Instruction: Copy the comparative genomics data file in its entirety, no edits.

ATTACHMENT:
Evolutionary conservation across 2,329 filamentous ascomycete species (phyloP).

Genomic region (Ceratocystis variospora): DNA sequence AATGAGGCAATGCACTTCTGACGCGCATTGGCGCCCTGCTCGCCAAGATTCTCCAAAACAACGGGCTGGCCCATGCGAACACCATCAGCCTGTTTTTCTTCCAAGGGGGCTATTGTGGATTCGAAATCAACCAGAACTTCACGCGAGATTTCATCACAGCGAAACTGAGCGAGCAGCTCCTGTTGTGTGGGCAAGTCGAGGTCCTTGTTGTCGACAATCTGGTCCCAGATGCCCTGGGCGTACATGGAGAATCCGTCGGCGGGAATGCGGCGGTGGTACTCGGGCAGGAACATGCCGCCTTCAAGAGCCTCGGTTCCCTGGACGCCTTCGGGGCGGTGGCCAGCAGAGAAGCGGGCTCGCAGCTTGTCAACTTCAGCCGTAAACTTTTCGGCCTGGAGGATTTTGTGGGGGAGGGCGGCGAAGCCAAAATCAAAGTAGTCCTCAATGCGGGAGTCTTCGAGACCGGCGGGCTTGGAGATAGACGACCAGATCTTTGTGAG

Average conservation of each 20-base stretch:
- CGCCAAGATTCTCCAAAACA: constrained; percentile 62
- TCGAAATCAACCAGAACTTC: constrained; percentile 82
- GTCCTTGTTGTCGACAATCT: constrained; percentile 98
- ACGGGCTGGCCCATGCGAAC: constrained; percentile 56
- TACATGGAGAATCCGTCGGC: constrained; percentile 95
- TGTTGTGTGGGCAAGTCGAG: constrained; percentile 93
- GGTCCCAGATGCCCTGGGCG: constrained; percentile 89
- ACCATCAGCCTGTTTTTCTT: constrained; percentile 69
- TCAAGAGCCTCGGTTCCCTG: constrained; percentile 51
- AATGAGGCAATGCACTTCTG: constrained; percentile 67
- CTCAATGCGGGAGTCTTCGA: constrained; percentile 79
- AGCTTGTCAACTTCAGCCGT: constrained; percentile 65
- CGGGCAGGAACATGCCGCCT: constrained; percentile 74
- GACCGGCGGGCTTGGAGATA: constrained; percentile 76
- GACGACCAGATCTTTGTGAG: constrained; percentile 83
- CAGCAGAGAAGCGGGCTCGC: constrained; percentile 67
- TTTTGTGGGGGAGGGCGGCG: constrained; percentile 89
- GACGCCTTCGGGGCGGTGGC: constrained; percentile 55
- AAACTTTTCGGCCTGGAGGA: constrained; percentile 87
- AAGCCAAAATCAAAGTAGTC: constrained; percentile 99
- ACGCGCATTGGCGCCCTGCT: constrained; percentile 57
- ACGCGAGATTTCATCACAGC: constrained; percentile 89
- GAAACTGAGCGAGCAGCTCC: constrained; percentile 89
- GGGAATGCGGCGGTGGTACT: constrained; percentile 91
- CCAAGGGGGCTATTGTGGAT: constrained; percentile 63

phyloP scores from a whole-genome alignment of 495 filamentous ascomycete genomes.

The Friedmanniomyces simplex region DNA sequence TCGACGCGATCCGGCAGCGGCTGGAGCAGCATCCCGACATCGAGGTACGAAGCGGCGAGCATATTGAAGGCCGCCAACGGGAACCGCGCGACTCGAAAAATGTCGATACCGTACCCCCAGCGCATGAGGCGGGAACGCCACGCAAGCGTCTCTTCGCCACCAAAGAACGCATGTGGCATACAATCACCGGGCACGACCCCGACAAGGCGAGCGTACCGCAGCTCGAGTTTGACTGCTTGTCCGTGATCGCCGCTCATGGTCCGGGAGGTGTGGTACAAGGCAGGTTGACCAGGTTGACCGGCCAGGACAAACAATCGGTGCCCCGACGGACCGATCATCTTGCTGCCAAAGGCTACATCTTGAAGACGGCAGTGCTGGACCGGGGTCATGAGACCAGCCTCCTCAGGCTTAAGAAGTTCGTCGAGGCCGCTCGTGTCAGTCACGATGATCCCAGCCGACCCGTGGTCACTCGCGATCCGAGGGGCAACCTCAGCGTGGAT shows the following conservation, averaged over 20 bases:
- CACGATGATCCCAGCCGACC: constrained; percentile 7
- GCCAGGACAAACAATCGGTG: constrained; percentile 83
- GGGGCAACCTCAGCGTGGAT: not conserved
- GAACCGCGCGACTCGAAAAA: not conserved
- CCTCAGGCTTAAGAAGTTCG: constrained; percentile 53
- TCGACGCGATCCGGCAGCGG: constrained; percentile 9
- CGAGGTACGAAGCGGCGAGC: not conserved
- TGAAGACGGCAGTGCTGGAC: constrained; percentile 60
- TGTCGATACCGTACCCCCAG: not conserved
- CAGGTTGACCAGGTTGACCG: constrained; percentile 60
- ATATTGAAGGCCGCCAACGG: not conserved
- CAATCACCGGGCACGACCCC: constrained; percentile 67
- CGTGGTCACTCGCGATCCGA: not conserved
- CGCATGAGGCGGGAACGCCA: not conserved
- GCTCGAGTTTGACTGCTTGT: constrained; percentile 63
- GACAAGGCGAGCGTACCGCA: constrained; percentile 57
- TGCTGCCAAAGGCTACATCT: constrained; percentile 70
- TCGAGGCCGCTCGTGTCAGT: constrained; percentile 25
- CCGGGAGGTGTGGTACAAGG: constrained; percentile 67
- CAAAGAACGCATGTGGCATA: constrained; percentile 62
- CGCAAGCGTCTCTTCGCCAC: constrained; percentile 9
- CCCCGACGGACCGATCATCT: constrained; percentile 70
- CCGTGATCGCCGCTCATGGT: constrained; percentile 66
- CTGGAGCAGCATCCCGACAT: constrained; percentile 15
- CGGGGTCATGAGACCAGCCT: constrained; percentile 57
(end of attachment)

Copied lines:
Evolutionary conservation across 2,329 filamentous ascomycete species (phyloP).

Genomic region (Ceratocystis variospora): DNA sequence AATGAGGCAATGCACTTCTGACGCGCATTGGCGCCCTGCTCGCCAAGATTCTCCAAAACAACGGGCTGGCCCATGCGAACACCATCAGCCTGTTTTTCTTCCAAGGGGGCTATTGTGGATTCGAAATCAACCAGAACTTCACGCGAGATTTCATCACAGCGAAACTGAGCGAGCAGCTCCTGTTGTGTGGGCAAGTCGAGGTCCTTGTTGTCGACAATCTGGTCCCAGATGCCCTGGGCGTACATGGAGAATCCGTCGGCGGGAATGCGGCGGTGGTACTCGGGCAGGAACATGCCGCCTTCAAGAGCCTCGGTTCCCTGGACGCCTTCGGGGCGGTGGCCAGCAGAGAAGCGGGCTCGCAGCTTGTCAACTTCAGCCGTAAACTTTTCGGCCTGGAGGATTTTGTGGGGGAGGGCGGCGAAGCCAAAATCAAAGTAGTCCTCAATGCGGGAGTCTTCGAGACCGGCGGGCTTGGAGATAGACGACCAGATCTTTGTGAG

Average conservation of each 20-base stretch:
- CGCCAAGATTCTCCAAAACA: constrained; percentile 62
- TCGAAATCAACCAGAACTTC: constrained; percentile 82
- GTCCTTGTTGTCGACAATCT: constrained; percentile 98
- ACGGGCTGGCCCATGCGAAC: constrained; percentile 56
- TACATGGAGAATCCGTCGGC: constrained; percentile 95
- TGTTGTGTGGGCAAGTCGAG: constrained; percentile 93
- GGTCCCAGATGCCCTGGGCG: constrained; percentile 89
- ACCATCAGCCTGTTTTTCTT: constrained; percentile 69
- TCAAGAGCCTCGGTTCCCTG: constrained; percentile 51
- AATGAGGCAATGCACTTCTG: constrained; percentile 67
- CTCAATGCGGGAGTCTTCGA: constrained; percentile 79
- AGCTTGTCAACTTCAGCCGT: constrained; percentile 65
- CGGGCAGGAACATGCCGCCT: constrained; percentile 74
- GACCGGCGGGCTTGGAGATA: constrained; percentile 76
- GACGACCAGATCTTTGTGAG: constrained; percentile 83
- CAGCAGAGAAGCGGGCTCGC: constrained; percentile 67
- TTTTGTGGGGGAGGGCGGCG: constrained; percentile 89
- GACGCCTTCGGGGCGGTGGC: constrained; percentile 55
- AAACTTTTCGGCCTGGAGGA: constrained; percentile 87
- AAGCCAAAATCAAAGTAGTC: constrained; percentile 99
- ACGCGCATTGGCGCCCTGCT: constrained; percentile 57
- ACGCGAGATTTCATCACAGC: constrained; percentile 89
- GAAACTGAGCGAGCAGCTCC: constrained; percentile 89
- GGGAATGCGGCGGTGGTACT: constrained; percentile 91
- CCAAGGGGGCTATTGTGGAT: constrained; percentile 63

phyloP scores from a whole-genome alignment of 495 filamentous ascomycete genomes.

The Friedmanniomyces simplex region DNA sequence TCGACGCGATCCGGCAGCGGCTGGAGCAGCATCCCGACATCGAGGTACGAAGCGGCGAGCATATTGAAGGCCGCCAACGGGAACCGCGCGACTCGAAAAATGTCGATACCGTACCCCCAGCGCATGAGGCGGGAACGCCACGCAAGCGTCTCTTCGCCACCAAAGAACGCATGTGGCATACAATCACCGGGCACGACCCCGACAAGGCGAGCGTACCGCAGCTCGAGTTTGACTGCTTGTCCGTGATCGCCGCTCATGGTCCGGGAGGTGTGGTACAAGGCAGGTTGACCAGGTTGACCGGCCAGGACAAACAATCGGTGCCCCGACGGACCGATCATCTTGCTGCCAAAGGCTACATCTTGAAGACGGCAGTGCTGGACCGGGGTCATGAGACCAGCCTCCTCAGGCTTAAGAAGTTCGTCGAGGCCGCTCGTGTCAGTCACGATGATCCCAGCCGACCCGTGGTCACTCGCGATCCGAGGGGCAACCTCAGCGTGGAT shows the following conservation, averaged over 20 bases:
- CACGATGATCCCAGCCGACC: constrained; percentile 7
- GCCAGGACAAACAATCGGTG: constrained; percentile 83
- GGGGCAACCTCAGCGTGGAT: not conserved
- GAACCGCGCGACTCGAAAAA: not conserved
- CCTCAGGCTTAAGAAGTTCG: constrained; percentile 53
- TCGACGCGATCCGGCAGCGG: constrained; percentile 9
- CGAGGTACGAAGCGGCGAGC: not conserved
- TGAAGACGGCAGTGCTGGAC: constrained; percentile 60
- TGTCGATACCGTACCCCCAG: not conserved
- CAGGTTGACCAGGTTGACCG: constrained; percentile 60
- ATATTGAAGGCCGCCAACGG: not conserved
- CAATCACCGGGCACGACCCC: constrained; percentile 67
- CGTGGTCACTCGCGATCCGA: not conserved
- CGCATGAGGCGGGAACGCCA: not conserved
- GCTCGAGTTTGACTGCTTGT: constrained; percentile 63
- GACAAGGCGAGCGTACCGCA: constrained; percentile 57
- TGCTGCCAAAGGCTACATCT: constrained; percentile 70
- TCGAGGCCGCTCGTGTCAGT: constrained; percentile 25
- CCGGGAGGTGTGGTACAAGG: constrained; percentile 67
- CAAAGAACGCATGTGGCATA: constrained; percentile 62
- CGCAAGCGTCTCTTCGCCAC: constrained; percentile 9
- CCCCGACGGACCGATCATCT: constrained; percentile 70
- CCGTGATCGCCGCTCATGGT: constrained; percentile 66
- CTGGAGCAGCATCCCGACAT: constrained; percentile 15
- CGGGGTCATGAGACCAGCCT: constrained; percentile 57